Scoop politics | 29-10
  • Better policy would have protected children from recession
    Child Poverty Action Group says an international report released by UNICEF today shows good policy can protect and improve child well-being, even during a recession....
    Scoop politics | 29-10
  • Outcome of Operation Clover investigation
    Police have completed a multi-agency investigation, Operation Clover, into the activities of a group calling themselves “The Roast Busters”. The 12 month enquiry focused on incidents involving allegations of sexual offending against a number of girls...
    Scoop politics | 29-10
  • False birth registration brings home detention
    A Whangarei woman who attempted to register the birth of a fictitious child to claim a sole parent benefit was sentenced to six months home detention in the Whangarei District Court today....
    Scoop politics | 29-10
  • Family of Robert Ellis demand a proper investigation
    The family of a New Zealander killed in Indonesia are growing increasingly concerned at the lack of information they’ve received, and the handling of the investigation into his murder....
    Scoop politics | 29-10
  • Minister of Health must account for aged care workers’ pay
    The New Zealand Federation of Business and Professional Women (BPW NZ) congratulates rest-home worker Kristine Bartlett on her landmark claim for equal pay from her employer and successfully pursuing this to the Court of Appeal....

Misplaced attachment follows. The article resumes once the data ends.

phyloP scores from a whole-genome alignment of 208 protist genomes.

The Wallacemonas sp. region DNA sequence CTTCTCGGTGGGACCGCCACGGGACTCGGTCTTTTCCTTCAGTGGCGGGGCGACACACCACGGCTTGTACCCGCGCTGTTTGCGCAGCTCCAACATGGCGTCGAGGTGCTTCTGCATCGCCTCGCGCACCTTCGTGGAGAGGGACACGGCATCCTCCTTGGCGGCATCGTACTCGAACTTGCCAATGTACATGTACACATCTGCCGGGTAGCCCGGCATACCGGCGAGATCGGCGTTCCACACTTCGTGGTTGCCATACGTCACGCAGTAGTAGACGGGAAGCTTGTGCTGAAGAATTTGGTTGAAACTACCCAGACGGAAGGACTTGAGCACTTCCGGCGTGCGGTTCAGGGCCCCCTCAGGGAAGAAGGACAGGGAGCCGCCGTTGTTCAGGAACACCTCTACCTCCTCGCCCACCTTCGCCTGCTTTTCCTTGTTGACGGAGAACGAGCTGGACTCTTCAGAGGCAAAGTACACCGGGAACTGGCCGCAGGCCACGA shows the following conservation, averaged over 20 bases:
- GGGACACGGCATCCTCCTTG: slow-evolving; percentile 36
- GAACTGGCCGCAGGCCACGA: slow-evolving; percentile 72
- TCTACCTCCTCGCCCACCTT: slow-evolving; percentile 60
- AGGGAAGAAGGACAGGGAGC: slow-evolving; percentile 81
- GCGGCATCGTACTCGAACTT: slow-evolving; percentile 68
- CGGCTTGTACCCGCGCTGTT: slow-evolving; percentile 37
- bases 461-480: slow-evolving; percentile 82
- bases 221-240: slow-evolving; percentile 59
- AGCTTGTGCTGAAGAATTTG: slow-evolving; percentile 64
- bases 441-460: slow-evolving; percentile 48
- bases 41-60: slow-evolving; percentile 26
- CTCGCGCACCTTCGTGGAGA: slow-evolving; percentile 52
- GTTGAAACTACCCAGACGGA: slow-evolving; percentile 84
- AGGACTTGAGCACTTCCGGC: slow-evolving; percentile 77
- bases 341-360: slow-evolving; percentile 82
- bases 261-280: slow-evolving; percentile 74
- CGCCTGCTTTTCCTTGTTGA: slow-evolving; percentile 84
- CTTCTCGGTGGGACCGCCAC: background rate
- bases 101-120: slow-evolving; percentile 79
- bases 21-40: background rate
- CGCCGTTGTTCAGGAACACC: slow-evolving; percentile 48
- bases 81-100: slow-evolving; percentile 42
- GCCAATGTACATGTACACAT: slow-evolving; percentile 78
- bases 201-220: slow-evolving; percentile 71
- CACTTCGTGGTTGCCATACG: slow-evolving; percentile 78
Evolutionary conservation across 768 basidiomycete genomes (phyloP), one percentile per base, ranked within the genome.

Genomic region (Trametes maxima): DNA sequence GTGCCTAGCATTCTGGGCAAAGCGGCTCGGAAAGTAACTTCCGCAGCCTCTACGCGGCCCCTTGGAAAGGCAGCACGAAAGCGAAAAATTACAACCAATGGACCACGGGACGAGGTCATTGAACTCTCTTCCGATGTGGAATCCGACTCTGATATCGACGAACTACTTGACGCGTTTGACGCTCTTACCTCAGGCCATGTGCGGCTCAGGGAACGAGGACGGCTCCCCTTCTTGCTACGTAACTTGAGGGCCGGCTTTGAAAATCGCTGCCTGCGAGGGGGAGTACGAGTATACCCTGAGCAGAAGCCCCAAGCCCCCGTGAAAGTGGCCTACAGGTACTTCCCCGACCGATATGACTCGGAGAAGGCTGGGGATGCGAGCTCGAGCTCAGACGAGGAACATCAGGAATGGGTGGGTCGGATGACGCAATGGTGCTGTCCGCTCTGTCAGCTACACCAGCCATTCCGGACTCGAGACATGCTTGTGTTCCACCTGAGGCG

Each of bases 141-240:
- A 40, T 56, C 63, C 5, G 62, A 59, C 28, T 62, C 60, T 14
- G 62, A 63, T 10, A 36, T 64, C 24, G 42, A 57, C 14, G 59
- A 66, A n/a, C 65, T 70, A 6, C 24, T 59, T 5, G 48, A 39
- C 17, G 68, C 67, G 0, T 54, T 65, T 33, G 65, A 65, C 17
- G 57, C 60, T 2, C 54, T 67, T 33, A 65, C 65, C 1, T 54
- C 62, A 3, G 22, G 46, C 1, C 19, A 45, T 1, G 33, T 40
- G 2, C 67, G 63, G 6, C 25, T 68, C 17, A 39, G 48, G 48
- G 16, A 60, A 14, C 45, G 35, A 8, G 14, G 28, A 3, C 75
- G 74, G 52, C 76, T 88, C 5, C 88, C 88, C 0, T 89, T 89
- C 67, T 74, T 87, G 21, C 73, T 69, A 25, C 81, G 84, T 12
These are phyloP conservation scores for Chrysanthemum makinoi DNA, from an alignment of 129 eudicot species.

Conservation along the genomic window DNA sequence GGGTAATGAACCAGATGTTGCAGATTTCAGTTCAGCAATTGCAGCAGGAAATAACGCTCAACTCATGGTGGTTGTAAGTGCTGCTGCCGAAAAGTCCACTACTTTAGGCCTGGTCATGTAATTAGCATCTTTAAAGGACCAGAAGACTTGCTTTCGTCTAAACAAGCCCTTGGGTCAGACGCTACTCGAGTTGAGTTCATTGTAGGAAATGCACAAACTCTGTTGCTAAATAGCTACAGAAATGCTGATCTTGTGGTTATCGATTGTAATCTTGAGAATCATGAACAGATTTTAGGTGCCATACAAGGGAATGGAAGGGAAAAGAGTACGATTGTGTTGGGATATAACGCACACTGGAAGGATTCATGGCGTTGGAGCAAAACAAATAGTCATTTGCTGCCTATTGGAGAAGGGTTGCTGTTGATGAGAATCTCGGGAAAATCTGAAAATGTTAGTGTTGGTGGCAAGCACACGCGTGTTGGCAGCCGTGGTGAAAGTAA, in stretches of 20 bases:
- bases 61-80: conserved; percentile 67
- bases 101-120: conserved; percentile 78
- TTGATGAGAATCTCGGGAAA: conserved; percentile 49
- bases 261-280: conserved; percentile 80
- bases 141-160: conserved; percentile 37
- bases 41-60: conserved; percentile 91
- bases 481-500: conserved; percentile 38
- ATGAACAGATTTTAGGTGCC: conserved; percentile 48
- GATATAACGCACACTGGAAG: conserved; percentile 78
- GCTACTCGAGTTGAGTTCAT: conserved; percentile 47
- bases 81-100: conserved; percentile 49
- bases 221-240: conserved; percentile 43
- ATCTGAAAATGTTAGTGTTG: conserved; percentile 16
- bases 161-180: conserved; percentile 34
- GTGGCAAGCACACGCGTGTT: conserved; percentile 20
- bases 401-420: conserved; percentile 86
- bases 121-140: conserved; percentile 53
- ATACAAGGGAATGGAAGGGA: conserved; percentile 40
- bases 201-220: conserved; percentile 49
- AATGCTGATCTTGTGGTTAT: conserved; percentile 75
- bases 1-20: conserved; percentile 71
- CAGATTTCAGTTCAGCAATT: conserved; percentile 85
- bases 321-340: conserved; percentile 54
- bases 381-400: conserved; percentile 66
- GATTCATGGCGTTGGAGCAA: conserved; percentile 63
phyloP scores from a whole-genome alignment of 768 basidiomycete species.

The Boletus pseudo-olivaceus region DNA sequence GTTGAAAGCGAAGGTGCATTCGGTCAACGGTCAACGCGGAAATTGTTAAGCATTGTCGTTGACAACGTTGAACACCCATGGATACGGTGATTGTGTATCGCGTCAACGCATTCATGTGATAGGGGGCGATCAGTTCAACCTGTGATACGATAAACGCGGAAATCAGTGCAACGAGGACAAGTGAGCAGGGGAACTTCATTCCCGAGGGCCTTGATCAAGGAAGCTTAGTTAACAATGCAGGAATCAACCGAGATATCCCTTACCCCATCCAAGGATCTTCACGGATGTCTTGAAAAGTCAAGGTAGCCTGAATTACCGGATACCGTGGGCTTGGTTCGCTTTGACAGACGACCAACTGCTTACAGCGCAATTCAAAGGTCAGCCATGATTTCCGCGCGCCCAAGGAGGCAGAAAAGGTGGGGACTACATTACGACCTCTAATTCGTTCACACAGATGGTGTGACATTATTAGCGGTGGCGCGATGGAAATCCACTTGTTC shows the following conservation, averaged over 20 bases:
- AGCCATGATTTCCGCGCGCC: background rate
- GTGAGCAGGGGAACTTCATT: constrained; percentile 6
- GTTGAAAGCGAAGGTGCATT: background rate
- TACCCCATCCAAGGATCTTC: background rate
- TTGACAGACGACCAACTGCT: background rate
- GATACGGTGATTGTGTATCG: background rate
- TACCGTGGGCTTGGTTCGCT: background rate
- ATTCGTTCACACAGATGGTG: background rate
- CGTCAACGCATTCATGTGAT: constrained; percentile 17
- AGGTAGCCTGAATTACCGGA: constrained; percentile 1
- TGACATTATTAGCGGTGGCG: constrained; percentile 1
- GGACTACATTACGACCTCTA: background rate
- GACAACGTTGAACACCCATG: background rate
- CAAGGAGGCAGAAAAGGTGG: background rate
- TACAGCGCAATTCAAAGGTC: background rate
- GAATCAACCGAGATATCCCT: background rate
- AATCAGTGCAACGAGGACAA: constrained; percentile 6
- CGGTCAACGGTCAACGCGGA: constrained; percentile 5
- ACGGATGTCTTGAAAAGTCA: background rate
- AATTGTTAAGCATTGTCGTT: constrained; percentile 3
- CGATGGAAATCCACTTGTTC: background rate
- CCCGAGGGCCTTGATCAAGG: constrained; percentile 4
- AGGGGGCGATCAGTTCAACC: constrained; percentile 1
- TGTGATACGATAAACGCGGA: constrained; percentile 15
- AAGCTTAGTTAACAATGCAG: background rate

Scoop politics | 29-10
  • Labour leadership candidates in Invercargill
    The four candidates for Labour Leader – Andrew Little, Nanaia Mahuta, David Parker and Grant Robertson - will be in Invercargill on Friday evening for a Husting meeting with members, as part of fourteen Husting Meetings being held nationwide as...
    Scoop politics | 29-10
  • Public now needs to have its say over new tolls
    “I welcome the likes of new tolls and fuel taxes going out for public consultation after these matters have been talked about for 20 years. However the timing is not ideal as it comes on top of the likes of...
    Scoop politics | 29-10
  • Kiwis to fight back against TPPA ‘corporate trap’
    New Zealanders in at least sixteen different locations around the country are organising for an International Day of Action against the Trans-Pacific Partnership Agreement (TPPA) on 8 November, co-ordinated by It's Our Future NZ. This is part of an international...
    Scoop politics | 28-10
  • Taxpayers’ Union Welcomes NZ First MP’s Resignation
    The Taxpayers’ Union is welcoming NZ First MP, Clayton Mitchell’s resignation from the Tauranga City Council, despite Party Leader Winston Peters' public comments in July that Mr Mitchell would do both jobs if elected to Parliament. The Union's...
    Scoop politics | 28-10
  • Stopping unnecessary roading projects solution to transport